Illustrations by Marcita for Ipas

Wednesday, August 18, 2021 | News

Ipas study in Nigeria provides more evidence that people can safely manage their own abortions

In Nigeria, where abortion is highly restricted and access to services is limited, more and more people are self-managing their abortions after going to patent medicine vendors (PMVs) for abortion information and pills.

PMVs play a vital role in the provision of primary health services in Nigeria. They are licensed to sell prepackaged patent medicines and their shops “supply a large portion of the drugs used by the public in African countries to treat their illnesses.” But little has been known about the knowledge and practices of PMVs with regard to dispensing abortion pills—or what the experiences and outcomes are for the people obtaining those medications.

A recent evaluation by Ipas sheds new light on the issue. It concludes that, with ongoing training and support, PMVs can dispense the drugs in appropriate doses and be an important source of safe abortion care. Significantly, the study also lends support to the growing abortion self-care movement, where people seeking abortion obtain pills on their own, without a prescription from a doctor, and then self-manage their abortions, often without the support of a health provider.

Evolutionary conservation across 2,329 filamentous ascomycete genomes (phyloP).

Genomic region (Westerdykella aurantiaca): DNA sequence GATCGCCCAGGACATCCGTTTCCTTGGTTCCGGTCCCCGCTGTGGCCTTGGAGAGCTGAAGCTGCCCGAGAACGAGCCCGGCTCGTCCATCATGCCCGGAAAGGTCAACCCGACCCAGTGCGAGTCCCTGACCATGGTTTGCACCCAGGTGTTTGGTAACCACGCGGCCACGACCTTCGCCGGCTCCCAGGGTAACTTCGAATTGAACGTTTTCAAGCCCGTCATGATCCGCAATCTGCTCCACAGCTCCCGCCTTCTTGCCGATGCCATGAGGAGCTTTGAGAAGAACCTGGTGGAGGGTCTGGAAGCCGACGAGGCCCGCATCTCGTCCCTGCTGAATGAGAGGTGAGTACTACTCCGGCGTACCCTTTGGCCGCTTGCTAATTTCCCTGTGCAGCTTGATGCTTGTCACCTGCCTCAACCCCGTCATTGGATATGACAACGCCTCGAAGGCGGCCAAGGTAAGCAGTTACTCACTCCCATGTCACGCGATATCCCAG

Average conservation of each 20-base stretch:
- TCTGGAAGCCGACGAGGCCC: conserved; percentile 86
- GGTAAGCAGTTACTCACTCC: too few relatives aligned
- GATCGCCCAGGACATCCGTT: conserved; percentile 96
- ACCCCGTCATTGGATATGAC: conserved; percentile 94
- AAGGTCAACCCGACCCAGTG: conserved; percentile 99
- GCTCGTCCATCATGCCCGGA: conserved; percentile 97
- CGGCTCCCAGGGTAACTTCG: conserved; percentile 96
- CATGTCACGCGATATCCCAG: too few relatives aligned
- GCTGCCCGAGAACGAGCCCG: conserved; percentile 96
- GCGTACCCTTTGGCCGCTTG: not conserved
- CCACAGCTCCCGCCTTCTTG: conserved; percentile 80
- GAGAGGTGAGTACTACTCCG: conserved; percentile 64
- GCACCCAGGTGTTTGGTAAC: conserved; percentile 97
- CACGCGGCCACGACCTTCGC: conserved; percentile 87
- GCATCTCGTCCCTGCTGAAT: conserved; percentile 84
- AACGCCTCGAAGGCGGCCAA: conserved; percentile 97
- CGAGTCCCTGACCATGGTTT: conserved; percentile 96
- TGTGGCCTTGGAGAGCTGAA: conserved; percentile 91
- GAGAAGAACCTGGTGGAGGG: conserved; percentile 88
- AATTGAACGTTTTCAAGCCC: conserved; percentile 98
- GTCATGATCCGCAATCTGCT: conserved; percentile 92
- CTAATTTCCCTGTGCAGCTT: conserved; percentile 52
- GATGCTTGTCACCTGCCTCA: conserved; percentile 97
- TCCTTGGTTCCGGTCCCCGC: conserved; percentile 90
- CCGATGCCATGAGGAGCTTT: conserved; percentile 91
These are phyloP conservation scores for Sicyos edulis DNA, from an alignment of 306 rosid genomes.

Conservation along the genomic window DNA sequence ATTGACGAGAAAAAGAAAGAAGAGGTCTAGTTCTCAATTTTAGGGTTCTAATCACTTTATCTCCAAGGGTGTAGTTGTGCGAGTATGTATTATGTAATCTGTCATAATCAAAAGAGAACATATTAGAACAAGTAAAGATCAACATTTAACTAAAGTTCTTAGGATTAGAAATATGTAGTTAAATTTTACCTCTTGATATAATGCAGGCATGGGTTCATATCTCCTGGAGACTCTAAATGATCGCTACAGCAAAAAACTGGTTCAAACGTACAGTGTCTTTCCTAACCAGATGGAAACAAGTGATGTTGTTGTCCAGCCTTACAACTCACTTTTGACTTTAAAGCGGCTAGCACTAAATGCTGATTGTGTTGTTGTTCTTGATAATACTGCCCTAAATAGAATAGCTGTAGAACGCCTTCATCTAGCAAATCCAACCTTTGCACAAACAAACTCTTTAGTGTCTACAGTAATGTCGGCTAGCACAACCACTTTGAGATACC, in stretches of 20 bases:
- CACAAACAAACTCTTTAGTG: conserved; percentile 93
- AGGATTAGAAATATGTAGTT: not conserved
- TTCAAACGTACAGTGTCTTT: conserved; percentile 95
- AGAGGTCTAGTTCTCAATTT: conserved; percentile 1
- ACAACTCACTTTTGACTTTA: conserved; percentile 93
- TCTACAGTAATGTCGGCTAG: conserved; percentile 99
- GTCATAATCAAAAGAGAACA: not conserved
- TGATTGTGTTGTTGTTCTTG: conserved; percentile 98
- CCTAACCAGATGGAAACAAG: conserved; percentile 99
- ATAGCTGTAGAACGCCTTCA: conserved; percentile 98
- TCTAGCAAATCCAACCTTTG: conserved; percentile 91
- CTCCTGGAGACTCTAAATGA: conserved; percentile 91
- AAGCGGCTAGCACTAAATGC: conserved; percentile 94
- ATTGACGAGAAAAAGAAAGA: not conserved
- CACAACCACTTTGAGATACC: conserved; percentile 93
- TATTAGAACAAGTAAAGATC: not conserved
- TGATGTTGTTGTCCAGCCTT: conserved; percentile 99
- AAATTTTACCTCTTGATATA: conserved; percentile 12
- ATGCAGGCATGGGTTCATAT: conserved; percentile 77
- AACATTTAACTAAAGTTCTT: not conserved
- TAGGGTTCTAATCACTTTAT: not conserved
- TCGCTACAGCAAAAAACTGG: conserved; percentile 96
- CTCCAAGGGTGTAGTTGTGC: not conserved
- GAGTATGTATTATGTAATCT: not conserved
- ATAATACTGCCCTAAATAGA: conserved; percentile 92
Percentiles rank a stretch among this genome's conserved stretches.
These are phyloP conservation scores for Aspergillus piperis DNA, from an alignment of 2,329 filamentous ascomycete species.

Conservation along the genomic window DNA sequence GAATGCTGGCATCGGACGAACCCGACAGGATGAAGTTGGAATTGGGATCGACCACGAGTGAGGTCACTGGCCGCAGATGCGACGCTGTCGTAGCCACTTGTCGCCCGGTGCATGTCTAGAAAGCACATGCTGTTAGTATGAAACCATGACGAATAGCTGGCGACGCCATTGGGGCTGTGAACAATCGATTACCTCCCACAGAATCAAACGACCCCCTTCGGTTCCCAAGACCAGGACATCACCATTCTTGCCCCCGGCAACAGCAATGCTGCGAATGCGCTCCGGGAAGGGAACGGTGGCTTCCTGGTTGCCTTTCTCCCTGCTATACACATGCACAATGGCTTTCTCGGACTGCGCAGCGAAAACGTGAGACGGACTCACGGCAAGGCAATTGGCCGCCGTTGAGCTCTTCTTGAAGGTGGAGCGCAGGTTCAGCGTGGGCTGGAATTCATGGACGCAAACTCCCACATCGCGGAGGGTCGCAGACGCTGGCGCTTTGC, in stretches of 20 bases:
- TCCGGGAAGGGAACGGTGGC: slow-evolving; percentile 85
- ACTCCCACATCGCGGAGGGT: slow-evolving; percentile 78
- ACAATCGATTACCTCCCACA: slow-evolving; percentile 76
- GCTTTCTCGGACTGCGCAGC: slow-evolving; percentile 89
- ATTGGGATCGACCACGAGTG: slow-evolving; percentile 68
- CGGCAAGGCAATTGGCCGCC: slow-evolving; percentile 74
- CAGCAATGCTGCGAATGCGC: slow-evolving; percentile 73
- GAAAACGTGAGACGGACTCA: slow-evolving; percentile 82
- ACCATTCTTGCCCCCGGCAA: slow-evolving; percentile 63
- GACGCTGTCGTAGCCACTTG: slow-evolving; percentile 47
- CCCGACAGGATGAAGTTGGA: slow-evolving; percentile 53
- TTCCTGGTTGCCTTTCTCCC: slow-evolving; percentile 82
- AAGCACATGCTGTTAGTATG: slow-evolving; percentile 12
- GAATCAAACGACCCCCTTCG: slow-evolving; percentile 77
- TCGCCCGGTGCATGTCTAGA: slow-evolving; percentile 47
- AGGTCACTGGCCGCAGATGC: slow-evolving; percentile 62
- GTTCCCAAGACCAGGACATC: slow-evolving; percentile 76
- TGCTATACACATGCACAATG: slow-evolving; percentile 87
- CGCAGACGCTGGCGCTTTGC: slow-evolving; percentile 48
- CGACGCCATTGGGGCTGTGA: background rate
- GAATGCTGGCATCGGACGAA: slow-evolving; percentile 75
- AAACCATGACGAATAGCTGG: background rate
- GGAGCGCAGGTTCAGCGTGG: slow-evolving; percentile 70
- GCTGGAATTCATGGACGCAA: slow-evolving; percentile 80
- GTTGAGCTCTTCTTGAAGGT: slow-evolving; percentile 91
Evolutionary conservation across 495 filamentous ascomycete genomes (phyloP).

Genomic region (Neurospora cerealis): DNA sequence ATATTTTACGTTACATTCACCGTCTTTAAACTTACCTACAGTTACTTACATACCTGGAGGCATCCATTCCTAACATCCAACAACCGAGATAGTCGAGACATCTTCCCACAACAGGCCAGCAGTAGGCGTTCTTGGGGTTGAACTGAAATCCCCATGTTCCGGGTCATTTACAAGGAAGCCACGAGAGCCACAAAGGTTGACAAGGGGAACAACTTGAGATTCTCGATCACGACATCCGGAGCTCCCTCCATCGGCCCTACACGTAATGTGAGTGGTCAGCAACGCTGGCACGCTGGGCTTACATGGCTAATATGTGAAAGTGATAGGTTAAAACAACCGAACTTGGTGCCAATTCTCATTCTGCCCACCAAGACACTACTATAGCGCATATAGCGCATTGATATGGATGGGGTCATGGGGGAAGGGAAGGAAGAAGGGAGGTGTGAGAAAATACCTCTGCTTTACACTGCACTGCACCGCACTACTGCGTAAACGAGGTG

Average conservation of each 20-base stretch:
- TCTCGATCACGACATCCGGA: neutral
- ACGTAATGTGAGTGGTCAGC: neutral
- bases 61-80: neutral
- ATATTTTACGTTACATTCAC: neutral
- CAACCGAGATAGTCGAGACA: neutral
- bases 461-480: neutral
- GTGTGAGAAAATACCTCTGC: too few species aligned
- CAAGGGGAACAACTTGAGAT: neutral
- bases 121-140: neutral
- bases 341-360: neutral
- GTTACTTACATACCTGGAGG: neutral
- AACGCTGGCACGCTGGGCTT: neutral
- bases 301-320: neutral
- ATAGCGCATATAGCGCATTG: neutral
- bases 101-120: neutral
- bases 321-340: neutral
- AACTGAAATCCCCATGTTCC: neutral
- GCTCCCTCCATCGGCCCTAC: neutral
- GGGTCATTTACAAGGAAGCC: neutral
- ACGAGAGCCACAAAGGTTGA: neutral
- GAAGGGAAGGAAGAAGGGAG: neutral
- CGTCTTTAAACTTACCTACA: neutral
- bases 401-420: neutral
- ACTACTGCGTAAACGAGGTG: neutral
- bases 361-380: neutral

The evaluation followed an intervention in 2015-2018 to train, mentor and support PMVs to accurately dispense abortion medications (misoprostol-alone regimens for abortion and postabortion care) as part of a harm reduction approach to stem the number of unsafe abortions in Nigeria, which has one of the highest maternal death rates in the world. It explored the knowledge and practices of the PMVS post-intervention and the experiences of women who obtained either abortion or post-abortion care from a participating PMV.

The self-data record from the 141 PMVs participating in the intervention showed that they had provided misoprostol for nearly 5,000 clients seeking an abortion over the course of the three-year period. In addition, a majority had dispensed misoprostol in appropriate doses and provided clients with information on how to use the drug and on methods of contraception.

Follow-up interviews with clients found that 86% reported having had a successful abortion, with 99% saying they would return to a PMV for future services. The PMVs had stayed in contact with the clients in the event of complications. Well over 90% of the clients reported they had had no complications.

The outcomes of this intervention and the follow-up evaluation support the abortion self-care movement in that so many of the clients of the participating PMVs had successful abortions, says Kristen Shellenberg, Ipas senior researcher.

These women—on their own and without a prescription from a doctor—got misoprostol, and they went home and had a safe abortion,” Shellenberg says. “Misoprostol-alone is often talked about as less desirable option than the combination of mifepristone and misoprostol, but more and more data are showing that misoprostol-alone leads to safe and successful outcomes and should be considered an important part of the abortion care continuum.”

The evidence shared in this paper will also provide useful information for programs designed to improve  medical abortion access and to explore the potential the PMV market offers in Nigeria.